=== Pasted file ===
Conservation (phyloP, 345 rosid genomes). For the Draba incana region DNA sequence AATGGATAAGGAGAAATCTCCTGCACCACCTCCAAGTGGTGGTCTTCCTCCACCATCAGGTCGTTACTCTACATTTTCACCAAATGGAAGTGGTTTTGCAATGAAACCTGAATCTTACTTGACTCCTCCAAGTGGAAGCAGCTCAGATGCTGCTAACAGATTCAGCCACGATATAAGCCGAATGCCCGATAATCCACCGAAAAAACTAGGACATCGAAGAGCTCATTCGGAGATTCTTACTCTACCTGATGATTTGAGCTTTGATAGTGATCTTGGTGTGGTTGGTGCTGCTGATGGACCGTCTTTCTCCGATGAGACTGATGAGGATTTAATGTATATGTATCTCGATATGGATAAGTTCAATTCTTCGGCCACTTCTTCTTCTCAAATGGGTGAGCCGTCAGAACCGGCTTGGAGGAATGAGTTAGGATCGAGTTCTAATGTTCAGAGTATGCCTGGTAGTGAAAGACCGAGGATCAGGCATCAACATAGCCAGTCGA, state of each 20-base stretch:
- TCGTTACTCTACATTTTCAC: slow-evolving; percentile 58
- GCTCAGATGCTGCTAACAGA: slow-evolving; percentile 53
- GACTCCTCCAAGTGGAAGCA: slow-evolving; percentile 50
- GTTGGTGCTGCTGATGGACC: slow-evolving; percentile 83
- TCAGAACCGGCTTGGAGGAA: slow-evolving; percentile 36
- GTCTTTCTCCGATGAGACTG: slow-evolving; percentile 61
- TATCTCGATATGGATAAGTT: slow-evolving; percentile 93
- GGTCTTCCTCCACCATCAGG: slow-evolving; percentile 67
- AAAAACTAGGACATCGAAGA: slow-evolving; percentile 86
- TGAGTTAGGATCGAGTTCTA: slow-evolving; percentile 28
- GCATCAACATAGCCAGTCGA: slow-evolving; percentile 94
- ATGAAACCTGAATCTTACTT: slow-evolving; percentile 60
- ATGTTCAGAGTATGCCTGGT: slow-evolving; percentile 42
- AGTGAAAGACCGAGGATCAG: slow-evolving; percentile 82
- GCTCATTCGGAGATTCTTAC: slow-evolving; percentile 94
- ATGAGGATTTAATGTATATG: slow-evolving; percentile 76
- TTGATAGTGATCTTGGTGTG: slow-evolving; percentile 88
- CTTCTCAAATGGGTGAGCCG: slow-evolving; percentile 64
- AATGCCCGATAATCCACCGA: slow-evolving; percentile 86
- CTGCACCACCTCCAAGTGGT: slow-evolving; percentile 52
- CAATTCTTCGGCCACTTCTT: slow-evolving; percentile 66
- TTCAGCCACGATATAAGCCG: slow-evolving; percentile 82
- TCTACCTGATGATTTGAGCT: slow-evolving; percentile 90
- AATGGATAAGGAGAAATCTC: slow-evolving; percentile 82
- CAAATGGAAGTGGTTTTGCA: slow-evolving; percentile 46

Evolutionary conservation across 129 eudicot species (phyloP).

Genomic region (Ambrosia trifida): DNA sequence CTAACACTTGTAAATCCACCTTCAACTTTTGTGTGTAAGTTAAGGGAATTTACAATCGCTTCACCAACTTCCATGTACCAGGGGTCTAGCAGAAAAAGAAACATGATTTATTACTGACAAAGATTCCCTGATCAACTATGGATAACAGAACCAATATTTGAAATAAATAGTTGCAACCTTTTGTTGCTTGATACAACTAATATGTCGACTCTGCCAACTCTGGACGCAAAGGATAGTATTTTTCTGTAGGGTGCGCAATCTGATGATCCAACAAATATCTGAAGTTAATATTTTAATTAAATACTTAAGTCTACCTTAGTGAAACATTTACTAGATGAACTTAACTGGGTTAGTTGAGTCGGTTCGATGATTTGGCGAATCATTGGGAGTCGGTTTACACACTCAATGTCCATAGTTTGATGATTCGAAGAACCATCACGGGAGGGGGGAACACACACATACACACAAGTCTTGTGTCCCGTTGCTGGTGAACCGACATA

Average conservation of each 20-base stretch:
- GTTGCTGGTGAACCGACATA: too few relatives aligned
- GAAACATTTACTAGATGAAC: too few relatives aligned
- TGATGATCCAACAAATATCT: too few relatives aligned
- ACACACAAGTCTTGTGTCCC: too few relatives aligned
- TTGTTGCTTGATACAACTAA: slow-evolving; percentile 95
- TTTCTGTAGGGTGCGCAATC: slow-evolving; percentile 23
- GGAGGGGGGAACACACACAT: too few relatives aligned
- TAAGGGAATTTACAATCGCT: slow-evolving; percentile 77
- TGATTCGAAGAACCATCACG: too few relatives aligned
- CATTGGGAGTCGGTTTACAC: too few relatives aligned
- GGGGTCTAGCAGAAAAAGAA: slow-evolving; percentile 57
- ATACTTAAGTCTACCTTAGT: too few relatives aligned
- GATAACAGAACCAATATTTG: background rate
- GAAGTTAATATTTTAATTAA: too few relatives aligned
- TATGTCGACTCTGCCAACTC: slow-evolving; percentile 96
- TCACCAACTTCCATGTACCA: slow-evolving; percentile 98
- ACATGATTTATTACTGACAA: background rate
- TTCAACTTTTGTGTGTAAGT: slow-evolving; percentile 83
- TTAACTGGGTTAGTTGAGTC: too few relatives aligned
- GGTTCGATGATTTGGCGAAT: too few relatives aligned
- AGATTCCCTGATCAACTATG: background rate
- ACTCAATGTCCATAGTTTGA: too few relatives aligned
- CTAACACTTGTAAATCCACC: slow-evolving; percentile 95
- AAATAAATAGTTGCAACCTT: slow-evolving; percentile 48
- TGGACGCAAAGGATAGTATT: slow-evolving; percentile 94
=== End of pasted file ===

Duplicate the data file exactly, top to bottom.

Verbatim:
Conservation (phyloP, 345 rosid genomes). For the Draba incana region DNA sequence AATGGATAAGGAGAAATCTCCTGCACCACCTCCAAGTGGTGGTCTTCCTCCACCATCAGGTCGTTACTCTACATTTTCACCAAATGGAAGTGGTTTTGCAATGAAACCTGAATCTTACTTGACTCCTCCAAGTGGAAGCAGCTCAGATGCTGCTAACAGATTCAGCCACGATATAAGCCGAATGCCCGATAATCCACCGAAAAAACTAGGACATCGAAGAGCTCATTCGGAGATTCTTACTCTACCTGATGATTTGAGCTTTGATAGTGATCTTGGTGTGGTTGGTGCTGCTGATGGACCGTCTTTCTCCGATGAGACTGATGAGGATTTAATGTATATGTATCTCGATATGGATAAGTTCAATTCTTCGGCCACTTCTTCTTCTCAAATGGGTGAGCCGTCAGAACCGGCTTGGAGGAATGAGTTAGGATCGAGTTCTAATGTTCAGAGTATGCCTGGTAGTGAAAGACCGAGGATCAGGCATCAACATAGCCAGTCGA, state of each 20-base stretch:
- TCGTTACTCTACATTTTCAC: slow-evolving; percentile 58
- GCTCAGATGCTGCTAACAGA: slow-evolving; percentile 53
- GACTCCTCCAAGTGGAAGCA: slow-evolving; percentile 50
- GTTGGTGCTGCTGATGGACC: slow-evolving; percentile 83
- TCAGAACCGGCTTGGAGGAA: slow-evolving; percentile 36
- GTCTTTCTCCGATGAGACTG: slow-evolving; percentile 61
- TATCTCGATATGGATAAGTT: slow-evolving; percentile 93
- GGTCTTCCTCCACCATCAGG: slow-evolving; percentile 67
- AAAAACTAGGACATCGAAGA: slow-evolving; percentile 86
- TGAGTTAGGATCGAGTTCTA: slow-evolving; percentile 28
- GCATCAACATAGCCAGTCGA: slow-evolving; percentile 94
- ATGAAACCTGAATCTTACTT: slow-evolving; percentile 60
- ATGTTCAGAGTATGCCTGGT: slow-evolving; percentile 42
- AGTGAAAGACCGAGGATCAG: slow-evolving; percentile 82
- GCTCATTCGGAGATTCTTAC: slow-evolving; percentile 94
- ATGAGGATTTAATGTATATG: slow-evolving; percentile 76
- TTGATAGTGATCTTGGTGTG: slow-evolving; percentile 88
- CTTCTCAAATGGGTGAGCCG: slow-evolving; percentile 64
- AATGCCCGATAATCCACCGA: slow-evolving; percentile 86
- CTGCACCACCTCCAAGTGGT: slow-evolving; percentile 52
- CAATTCTTCGGCCACTTCTT: slow-evolving; percentile 66
- TTCAGCCACGATATAAGCCG: slow-evolving; percentile 82
- TCTACCTGATGATTTGAGCT: slow-evolving; percentile 90
- AATGGATAAGGAGAAATCTC: slow-evolving; percentile 82
- CAAATGGAAGTGGTTTTGCA: slow-evolving; percentile 46

Evolutionary conservation across 129 eudicot species (phyloP).

Genomic region (Ambrosia trifida): DNA sequence CTAACACTTGTAAATCCACCTTCAACTTTTGTGTGTAAGTTAAGGGAATTTACAATCGCTTCACCAACTTCCATGTACCAGGGGTCTAGCAGAAAAAGAAACATGATTTATTACTGACAAAGATTCCCTGATCAACTATGGATAACAGAACCAATATTTGAAATAAATAGTTGCAACCTTTTGTTGCTTGATACAACTAATATGTCGACTCTGCCAACTCTGGACGCAAAGGATAGTATTTTTCTGTAGGGTGCGCAATCTGATGATCCAACAAATATCTGAAGTTAATATTTTAATTAAATACTTAAGTCTACCTTAGTGAAACATTTACTAGATGAACTTAACTGGGTTAGTTGAGTCGGTTCGATGATTTGGCGAATCATTGGGAGTCGGTTTACACACTCAATGTCCATAGTTTGATGATTCGAAGAACCATCACGGGAGGGGGGAACACACACATACACACAAGTCTTGTGTCCCGTTGCTGGTGAACCGACATA

Average conservation of each 20-base stretch:
- GTTGCTGGTGAACCGACATA: too few relatives aligned
- GAAACATTTACTAGATGAAC: too few relatives aligned
- TGATGATCCAACAAATATCT: too few relatives aligned
- ACACACAAGTCTTGTGTCCC: too few relatives aligned
- TTGTTGCTTGATACAACTAA: slow-evolving; percentile 95
- TTTCTGTAGGGTGCGCAATC: slow-evolving; percentile 23
- GGAGGGGGGAACACACACAT: too few relatives aligned
- TAAGGGAATTTACAATCGCT: slow-evolving; percentile 77
- TGATTCGAAGAACCATCACG: too few relatives aligned
- CATTGGGAGTCGGTTTACAC: too few relatives aligned
- GGGGTCTAGCAGAAAAAGAA: slow-evolving; percentile 57
- ATACTTAAGTCTACCTTAGT: too few relatives aligned
- GATAACAGAACCAATATTTG: background rate
- GAAGTTAATATTTTAATTAA: too few relatives aligned
- TATGTCGACTCTGCCAACTC: slow-evolving; percentile 96
- TCACCAACTTCCATGTACCA: slow-evolving; percentile 98
- ACATGATTTATTACTGACAA: background rate
- TTCAACTTTTGTGTGTAAGT: slow-evolving; percentile 83
- TTAACTGGGTTAGTTGAGTC: too few relatives aligned
- GGTTCGATGATTTGGCGAAT: too few relatives aligned
- AGATTCCCTGATCAACTATG: background rate
- ACTCAATGTCCATAGTTTGA: too few relatives aligned
- CTAACACTTGTAAATCCACC: slow-evolving; percentile 95
- AAATAAATAGTTGCAACCTT: slow-evolving; percentile 48
- TGGACGCAAAGGATAGTATT: slow-evolving; percentile 94